I was early.

The waiting area for the class was furnished with one huge, zebra-print couch and several yellow plastic chairs shaped like human hands. The walls of the gym were painted red, purple and yellow with black trim, and the floors were black rubber — think Dr. Suess with an urban edge.

The other women waiting for "The Jam" were a mixed group. Their ages ranged from what looked like late teens to late forties. A few spoke Spanish. One spoke Russian.

Some "jammers" were plump — others were fighting lean. A few wore ratty T-shirts and sweats (myself included), others wore meticulously coordinated, head-to-toe Adidas and Nike ensembles. One woman — who looked to be in her mid-forties–was heavily tattooed.

And the class, well — it was a lot of fun. Duant, the instructor, was funky, motivating, and very easy on the eye in skin-tight camouflage hot pants.

We sweat.

Some of choreography was complicated, but the instruction was easy to follow — like when he repeatedly admonished us to grab our crotches, which everyone did with dramatic flourish. (You had to be there, but the move was intrinsic to the choreography.)

While a lot of the women in the class were spectacular dancers, a few sort of flailed — at least, I did. But hey, it was cool. I was trying and that’s what counted.

The skinny

A playful environment, no hard sell and good, sweaty fun — not the kind of experience I’d expect from any high-profile gym franchise.

The class variety at Crunch is impressive, featuring every kind of aerobic workout you can think of — hip hop. Latin, African, and more. Cutting-edge classes like "Urban Rebounding," (a workout on mini-trampolines) and "Gospel Aerobics," (a Los Angeles class led by a live church choir) add to the gym’s repertoire.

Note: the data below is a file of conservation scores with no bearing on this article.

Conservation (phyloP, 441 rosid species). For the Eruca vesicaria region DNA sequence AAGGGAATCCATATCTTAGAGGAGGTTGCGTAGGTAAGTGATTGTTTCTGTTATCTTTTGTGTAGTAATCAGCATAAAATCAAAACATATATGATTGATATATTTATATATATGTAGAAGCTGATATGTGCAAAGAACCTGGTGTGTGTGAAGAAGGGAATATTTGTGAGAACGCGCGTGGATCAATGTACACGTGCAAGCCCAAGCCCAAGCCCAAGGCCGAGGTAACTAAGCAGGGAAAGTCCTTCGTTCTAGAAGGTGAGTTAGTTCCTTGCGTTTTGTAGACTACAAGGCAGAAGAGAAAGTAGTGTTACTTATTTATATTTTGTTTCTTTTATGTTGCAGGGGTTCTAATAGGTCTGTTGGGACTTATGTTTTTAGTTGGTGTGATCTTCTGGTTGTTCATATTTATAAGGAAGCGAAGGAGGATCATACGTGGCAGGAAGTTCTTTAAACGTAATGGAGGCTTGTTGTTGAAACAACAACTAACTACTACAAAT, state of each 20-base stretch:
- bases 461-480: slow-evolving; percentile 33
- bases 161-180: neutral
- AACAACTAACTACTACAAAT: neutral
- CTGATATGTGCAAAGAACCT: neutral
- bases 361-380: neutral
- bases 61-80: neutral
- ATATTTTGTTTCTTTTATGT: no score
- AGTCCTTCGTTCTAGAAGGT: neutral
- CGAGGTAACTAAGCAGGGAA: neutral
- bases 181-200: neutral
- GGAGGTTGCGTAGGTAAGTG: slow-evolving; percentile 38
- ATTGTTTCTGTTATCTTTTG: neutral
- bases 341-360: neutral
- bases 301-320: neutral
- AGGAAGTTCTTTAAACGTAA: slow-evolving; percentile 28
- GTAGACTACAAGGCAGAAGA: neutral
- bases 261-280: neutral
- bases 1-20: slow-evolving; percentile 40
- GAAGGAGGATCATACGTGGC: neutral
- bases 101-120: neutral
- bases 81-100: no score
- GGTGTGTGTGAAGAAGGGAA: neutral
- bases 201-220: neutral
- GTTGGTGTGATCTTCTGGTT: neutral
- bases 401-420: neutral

More than fun

Crunch’s creative approach has advantages beyond the amusement factor — it can help keep you working out.

"It’s always important for people to keep their exercise programs fresh," said Maeve McCaffrey, spokeswoman for the International Racquet and Sports Club Association.

McCaffrey cites intimidation and lack of variety as two of the primary challenges facing anyone beginning a workout.

"Crunch does a great job of addressing those challenges," said McCaffrey. "The whole idea of being who you are is great. The choice of classes and décor — they keep those things exciting."

And the choice of classes continues to grow. Some of the newer additions to the innovative Crunch roster include "Karaoke Spinning" (yes, it’s exactly as it sounds), in Los Angeles and "Laugh and Sculpt" — a class taught by a stand-up comedienne in Atlanta.

"We’re always, always looking for new talent and new class ideas," say Donna Cyrus, the National and Group Fitness Director of Crunch. "We always want to create the ideal fusion of fitness and entertainment."

Fitness and entertainment — to my mind and sore muscles, a very good thing indeed.